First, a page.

As EasyJet heads into the summer season sales have fallen, and the airline is warning that uncertainty over Brexit is stopping passengers from flying.
Shares in the budget airline have fallen by 8%, and EasyJet say this is because of uncertainty over Brexit which has caused a dip in the sale of seats. EasyJet say that customer demand for ticket sales over the next six months, including the summer season is unexpectedly low.
Johan Lundgren, EasyJet Chief Executive said: “For the second half we are seeing softness in both the UK and Europe, which we believe comes from macroeconomic uncertainty and many unanswered questions surrounding Brexit, which are together driving weaker customer demand.”
The airline has said it expects to make a loss of around £275 million for the first half of the year, but also faces a further £45 million loss due to higher fuel bills and a weaker currency. In light of this warning, rival airlines Ryanair, British Airways and Iberia have also seen their shares drop and are expected to publish losses. Thomas Cook and TUI have also suffered from the impact of Brexit, and are suffering from a drop in the number of people booking holidays.
The news comes after a bad start to the year with several big airlines ceasing operations. Only last week, Wow Air collapsed and grounded all flights leaving passengers stranded all over the world. Primera Air abruptly ceased operations and announced bankruptcy after experiencing delays in plane deliveries. Last month, Flybmi also shut down without notice, citing fuel costs and uncertainty over how it would operate in the aftermath of Brexit.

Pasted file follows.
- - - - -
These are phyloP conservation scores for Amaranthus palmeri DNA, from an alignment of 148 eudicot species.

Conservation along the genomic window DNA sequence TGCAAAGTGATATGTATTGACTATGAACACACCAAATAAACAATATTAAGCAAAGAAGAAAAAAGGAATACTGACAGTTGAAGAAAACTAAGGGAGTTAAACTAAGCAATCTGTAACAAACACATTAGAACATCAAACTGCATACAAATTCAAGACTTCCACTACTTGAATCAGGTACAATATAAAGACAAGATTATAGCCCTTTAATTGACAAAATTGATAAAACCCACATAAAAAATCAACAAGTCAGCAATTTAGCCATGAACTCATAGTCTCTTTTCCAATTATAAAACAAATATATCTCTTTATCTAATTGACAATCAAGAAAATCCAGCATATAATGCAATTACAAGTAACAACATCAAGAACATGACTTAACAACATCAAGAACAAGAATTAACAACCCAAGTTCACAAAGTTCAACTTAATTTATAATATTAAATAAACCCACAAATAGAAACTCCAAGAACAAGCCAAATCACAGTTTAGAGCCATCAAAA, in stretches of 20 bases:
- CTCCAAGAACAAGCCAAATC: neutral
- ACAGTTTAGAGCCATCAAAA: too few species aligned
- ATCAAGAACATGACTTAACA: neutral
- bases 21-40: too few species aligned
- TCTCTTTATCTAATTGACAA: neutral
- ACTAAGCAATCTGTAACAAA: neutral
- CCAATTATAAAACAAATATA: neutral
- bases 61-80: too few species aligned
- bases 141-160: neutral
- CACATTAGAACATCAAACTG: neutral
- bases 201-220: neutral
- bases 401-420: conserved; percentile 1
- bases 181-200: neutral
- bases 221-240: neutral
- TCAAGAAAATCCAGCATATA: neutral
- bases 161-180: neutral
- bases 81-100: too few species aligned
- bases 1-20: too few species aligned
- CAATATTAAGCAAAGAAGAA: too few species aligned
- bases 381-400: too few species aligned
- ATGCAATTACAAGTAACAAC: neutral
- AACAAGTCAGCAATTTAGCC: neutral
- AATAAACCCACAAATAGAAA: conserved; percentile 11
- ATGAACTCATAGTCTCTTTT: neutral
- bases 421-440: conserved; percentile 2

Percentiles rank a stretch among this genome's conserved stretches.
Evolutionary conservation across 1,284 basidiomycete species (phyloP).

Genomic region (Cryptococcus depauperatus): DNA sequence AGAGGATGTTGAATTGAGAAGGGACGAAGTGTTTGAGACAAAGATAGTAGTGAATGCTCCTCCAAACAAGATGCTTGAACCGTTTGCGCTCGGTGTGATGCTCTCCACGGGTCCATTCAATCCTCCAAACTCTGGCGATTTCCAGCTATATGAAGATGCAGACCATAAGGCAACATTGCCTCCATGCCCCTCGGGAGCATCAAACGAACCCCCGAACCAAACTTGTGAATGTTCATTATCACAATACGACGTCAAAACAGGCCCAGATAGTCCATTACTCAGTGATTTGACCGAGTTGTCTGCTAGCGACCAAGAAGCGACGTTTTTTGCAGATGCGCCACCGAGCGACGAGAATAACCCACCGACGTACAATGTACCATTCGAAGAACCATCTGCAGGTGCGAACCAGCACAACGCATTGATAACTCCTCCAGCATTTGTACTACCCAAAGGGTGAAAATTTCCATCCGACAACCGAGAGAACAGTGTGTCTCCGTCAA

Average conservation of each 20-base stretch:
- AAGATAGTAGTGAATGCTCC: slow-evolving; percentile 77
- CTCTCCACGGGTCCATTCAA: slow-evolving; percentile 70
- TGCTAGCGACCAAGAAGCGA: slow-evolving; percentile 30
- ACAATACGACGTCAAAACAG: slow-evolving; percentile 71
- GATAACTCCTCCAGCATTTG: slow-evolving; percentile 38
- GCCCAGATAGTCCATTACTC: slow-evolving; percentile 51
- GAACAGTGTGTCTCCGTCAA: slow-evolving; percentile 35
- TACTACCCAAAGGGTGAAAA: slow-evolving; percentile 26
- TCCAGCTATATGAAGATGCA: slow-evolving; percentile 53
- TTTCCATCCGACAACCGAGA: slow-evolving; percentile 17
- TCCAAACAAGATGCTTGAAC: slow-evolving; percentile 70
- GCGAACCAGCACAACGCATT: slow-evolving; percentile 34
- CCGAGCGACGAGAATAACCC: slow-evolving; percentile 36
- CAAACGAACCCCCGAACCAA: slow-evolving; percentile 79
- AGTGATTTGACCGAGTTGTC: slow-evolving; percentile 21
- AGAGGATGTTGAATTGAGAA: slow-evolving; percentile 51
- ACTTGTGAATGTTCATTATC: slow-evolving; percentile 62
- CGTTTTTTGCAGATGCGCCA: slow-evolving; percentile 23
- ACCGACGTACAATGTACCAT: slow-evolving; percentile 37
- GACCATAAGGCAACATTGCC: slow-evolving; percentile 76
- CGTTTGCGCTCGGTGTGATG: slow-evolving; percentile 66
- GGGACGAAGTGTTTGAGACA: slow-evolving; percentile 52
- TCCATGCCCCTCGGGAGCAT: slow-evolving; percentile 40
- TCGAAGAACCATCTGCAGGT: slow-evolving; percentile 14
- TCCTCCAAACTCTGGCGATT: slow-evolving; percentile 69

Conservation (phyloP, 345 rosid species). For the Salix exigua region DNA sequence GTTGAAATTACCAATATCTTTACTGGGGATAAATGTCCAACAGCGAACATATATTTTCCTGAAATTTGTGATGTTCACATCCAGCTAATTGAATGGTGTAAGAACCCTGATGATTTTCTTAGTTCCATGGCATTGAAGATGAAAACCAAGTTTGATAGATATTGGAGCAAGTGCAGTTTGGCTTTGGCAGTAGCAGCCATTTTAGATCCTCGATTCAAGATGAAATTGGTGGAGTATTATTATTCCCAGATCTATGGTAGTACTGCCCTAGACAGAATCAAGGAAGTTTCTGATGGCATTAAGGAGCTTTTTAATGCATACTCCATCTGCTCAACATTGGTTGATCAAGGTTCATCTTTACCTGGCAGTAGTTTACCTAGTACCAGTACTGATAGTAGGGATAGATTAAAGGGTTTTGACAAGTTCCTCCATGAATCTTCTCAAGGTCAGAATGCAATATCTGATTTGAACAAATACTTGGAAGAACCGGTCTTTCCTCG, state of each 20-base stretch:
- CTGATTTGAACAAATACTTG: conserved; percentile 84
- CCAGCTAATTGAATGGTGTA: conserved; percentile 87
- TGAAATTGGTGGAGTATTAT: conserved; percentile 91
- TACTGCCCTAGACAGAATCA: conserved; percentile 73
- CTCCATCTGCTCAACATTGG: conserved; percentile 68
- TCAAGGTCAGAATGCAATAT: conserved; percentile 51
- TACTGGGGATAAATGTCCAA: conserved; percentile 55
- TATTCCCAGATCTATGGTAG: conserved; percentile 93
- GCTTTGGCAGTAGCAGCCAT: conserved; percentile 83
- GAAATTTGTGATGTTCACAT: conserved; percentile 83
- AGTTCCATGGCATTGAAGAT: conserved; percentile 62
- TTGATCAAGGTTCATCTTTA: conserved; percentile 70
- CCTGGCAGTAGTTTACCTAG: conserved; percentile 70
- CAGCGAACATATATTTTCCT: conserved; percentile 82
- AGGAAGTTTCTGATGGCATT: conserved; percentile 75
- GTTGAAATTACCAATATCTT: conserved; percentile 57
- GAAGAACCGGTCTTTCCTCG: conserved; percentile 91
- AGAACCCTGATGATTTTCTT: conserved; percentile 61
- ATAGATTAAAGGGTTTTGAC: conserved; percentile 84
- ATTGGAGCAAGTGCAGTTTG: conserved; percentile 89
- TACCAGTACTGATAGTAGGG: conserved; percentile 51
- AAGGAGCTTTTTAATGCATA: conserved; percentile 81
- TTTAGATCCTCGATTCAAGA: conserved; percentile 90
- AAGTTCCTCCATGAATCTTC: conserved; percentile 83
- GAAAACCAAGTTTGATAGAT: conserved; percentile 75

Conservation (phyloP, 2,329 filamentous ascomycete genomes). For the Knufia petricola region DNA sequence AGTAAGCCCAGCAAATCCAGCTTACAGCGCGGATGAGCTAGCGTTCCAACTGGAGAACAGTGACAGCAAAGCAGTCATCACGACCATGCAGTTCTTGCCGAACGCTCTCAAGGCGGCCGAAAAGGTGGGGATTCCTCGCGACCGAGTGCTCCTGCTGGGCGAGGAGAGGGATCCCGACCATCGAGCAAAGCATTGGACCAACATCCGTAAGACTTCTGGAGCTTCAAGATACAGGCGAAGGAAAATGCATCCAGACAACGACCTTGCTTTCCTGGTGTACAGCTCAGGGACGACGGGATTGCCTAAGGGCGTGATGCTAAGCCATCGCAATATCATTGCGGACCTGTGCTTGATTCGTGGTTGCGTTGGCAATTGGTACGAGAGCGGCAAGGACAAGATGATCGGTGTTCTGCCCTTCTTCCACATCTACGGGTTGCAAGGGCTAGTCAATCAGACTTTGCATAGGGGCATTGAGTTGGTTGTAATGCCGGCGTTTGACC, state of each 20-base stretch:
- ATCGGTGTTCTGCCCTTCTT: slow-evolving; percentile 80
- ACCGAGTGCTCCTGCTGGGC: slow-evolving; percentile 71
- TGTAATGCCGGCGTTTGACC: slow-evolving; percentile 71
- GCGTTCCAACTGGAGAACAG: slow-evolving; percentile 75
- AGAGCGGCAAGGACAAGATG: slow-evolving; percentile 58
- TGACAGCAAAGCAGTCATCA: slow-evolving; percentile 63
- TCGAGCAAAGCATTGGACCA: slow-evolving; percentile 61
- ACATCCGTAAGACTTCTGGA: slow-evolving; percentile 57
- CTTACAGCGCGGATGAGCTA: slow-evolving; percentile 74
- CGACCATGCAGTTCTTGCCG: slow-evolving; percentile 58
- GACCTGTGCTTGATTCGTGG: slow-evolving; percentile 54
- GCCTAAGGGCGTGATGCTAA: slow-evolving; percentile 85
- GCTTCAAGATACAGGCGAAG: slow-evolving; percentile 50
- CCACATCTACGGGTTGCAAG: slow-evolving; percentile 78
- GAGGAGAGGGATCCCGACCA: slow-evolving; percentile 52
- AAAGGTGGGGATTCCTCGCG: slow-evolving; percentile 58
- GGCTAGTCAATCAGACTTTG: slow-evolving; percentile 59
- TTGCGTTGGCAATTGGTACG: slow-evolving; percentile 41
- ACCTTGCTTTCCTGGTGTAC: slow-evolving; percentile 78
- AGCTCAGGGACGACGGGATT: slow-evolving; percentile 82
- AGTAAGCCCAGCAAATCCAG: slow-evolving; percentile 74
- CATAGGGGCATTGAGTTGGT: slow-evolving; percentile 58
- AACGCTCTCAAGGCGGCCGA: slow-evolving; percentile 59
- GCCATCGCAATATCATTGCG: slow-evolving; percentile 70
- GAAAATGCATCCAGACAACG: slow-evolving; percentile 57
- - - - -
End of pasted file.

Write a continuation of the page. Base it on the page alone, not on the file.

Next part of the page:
Despite the cautious outlook, EasyJet said its revenue per seat would be slightly higher in the second half of the year, while cost per seat would remain low. EasyJet have also planned ahead for Brexit by establishing their headquarters in Vienna. This will enable EasyJet to continue to operate flights both across the EU and domestically within EU countries regardless of the Brexit outcome. EasyJet Chief Executive, Johan Lundgren said the airline was operationally well prepared for Brexit: “Whatever happens, we’ll be flying as usual.”
Brexit: How will it affect holidays to Europe?
While the political uncertainty continues, everyday life continues and that includes making holiday plans. We still don’t when Britain will leave the EU and if we will leave with or without a deal. If we leave with a deal, there will be a transition period until 2020, meaning nothing much will change before then. If there is no deal, then there will be a lot more uncertainty.
So is it safe to book a holiday? The Association of British Travel Agents (Abta), which offers advice to travellers and represents travel agents and tour operators, advises: “Even in a no-deal scenario, the European Commission has said flights to and from the UK will still be able to operate.”
It says that those who book a package holiday with a UK-based travel company will have “the most comprehensive consumer protection” as they will continue to be covered by Package Travel Regulations, which entitle them to a full refund if the holiday cannot be provided.
“The best way to protect your holiday is to book a package. It is the travel provider’s responsibility to make sure your holiday is provided and to offer an alternative or refund if it cannot be delivered,” Abta says.
And as for travelling by plane, the government has said that “flights should continue” as they do today, if there is no deal, adding: “Both the UK and EU want flights to continue without any disruption.”